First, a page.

Emma Comello’s career in residential care started in 2010, but it wasn’t until she joined Bendigo Health in 2022 that she found her true calling in clinical education.
“I liked being a mentor and being able to work with people to maintain their best practice knowledge, to help them upskill,” Emma said.
“It was time for a change. I’d been an after-hours manager at my workplace for around six years. While I was still enjoying being in residential aged care, I found I needed something more to sink my teeth into,” she said.
Emma is now a Clinical Nurse Educator for Bendigo Health’s five residential aged care facilities; Stella Anderson Nursing Home, Joan Pinder Nursing Home, Simpkin House (all part of the Gibson Street Complex), Golden Oaks Nursing Home and Carshalton House. Based at the Gibson Street Complex, Emma prides herself on being available day and night for anyone in the five services who needs it.
“It’s important for people to understand that although Annie [the other clinical nurse educator] and I role share part time, if there’s something staff aren’t sure about they can call us; it’s important to impart our knowledge to as many people as possible,” she said.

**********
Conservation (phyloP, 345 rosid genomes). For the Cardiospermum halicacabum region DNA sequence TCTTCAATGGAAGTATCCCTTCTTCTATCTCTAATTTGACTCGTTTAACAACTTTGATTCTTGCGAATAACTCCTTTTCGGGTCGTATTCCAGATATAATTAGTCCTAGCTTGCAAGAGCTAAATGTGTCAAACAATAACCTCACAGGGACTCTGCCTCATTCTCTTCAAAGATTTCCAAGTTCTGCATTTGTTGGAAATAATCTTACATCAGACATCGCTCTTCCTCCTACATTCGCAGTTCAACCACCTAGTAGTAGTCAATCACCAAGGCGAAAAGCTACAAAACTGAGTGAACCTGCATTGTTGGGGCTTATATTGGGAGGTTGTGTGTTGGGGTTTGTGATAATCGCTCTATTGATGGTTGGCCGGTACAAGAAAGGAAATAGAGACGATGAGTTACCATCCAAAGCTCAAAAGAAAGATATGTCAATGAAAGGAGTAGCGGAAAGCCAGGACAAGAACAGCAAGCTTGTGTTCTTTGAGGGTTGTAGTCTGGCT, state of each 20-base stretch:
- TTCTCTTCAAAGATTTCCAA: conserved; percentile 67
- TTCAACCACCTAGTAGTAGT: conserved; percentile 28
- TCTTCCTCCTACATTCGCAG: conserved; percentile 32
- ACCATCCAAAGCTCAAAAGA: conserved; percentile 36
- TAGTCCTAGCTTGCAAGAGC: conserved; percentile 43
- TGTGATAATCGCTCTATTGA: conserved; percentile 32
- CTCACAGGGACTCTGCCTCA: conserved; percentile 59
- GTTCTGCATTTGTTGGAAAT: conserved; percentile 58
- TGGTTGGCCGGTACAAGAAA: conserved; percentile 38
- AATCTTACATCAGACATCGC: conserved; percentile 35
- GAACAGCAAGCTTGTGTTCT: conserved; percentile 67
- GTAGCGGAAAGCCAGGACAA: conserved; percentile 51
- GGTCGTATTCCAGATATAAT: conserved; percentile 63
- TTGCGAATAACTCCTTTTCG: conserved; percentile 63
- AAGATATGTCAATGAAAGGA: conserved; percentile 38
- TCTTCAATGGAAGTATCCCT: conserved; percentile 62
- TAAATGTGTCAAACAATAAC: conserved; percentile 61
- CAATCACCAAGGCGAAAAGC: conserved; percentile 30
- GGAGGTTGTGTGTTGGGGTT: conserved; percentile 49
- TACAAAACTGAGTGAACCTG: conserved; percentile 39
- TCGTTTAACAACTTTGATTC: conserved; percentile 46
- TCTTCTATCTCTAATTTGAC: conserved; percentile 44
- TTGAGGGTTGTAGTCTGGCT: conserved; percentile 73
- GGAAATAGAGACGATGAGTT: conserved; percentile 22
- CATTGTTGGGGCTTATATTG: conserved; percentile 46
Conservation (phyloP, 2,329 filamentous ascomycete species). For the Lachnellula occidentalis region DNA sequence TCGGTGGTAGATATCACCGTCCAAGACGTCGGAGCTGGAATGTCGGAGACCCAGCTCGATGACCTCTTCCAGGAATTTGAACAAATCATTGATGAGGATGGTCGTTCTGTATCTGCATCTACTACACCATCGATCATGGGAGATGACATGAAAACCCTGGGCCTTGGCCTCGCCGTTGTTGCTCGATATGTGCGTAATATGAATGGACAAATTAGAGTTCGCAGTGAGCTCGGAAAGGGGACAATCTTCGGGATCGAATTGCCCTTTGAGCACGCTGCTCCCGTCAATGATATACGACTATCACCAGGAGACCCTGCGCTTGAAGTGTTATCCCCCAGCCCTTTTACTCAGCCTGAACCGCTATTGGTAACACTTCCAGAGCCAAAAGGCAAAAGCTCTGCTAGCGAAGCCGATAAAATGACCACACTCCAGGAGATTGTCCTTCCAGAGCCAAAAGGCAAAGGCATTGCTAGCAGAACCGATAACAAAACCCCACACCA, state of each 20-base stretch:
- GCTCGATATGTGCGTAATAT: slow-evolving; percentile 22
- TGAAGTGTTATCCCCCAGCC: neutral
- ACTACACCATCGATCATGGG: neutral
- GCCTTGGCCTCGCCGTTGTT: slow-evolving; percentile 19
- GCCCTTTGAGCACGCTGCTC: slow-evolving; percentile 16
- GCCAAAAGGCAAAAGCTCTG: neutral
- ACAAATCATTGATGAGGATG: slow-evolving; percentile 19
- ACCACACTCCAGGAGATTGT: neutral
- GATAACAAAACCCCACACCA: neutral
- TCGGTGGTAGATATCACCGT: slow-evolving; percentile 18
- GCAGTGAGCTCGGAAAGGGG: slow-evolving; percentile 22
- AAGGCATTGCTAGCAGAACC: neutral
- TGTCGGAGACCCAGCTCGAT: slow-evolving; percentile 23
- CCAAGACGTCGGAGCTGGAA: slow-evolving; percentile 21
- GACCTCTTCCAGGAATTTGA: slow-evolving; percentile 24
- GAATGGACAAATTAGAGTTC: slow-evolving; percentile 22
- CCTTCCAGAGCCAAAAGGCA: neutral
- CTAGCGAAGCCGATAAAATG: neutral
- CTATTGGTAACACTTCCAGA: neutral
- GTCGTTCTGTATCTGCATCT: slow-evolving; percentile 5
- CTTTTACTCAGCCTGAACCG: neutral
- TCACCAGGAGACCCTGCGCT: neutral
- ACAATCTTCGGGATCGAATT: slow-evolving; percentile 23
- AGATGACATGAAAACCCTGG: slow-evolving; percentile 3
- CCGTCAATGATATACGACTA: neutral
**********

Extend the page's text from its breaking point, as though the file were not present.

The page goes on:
“Clinical educators are best described as a resource. It’s about having people come to us to improve their clinical skills, keep their skills up-to-date or providing information on technical requirements for a new device.”
Most recently, Emma ran 50 education sessions covering major changes in aged care processes, including overnight sessions to cater for night shift staff.
As well as the education sessions, Emma has played a key part in implementing two major education projects, including workshops on wound management ran in partnership with an external education provider, and teaching staff how to use the Management Advantage (MANAD) aged care software.
In the next 12 months Emma hopes to implement study days, and said she feels supported to do so.
“The feedback I’ve received so far has been great. A huge focus for me now is starting the study days. Ideally it would be one a month and we’d do a new topic each time, areas such as palliative care, medication or dementia care. To help people better understand best care practices and see them improve their ability to care for our residents is something I’m really keen to do,” she said.
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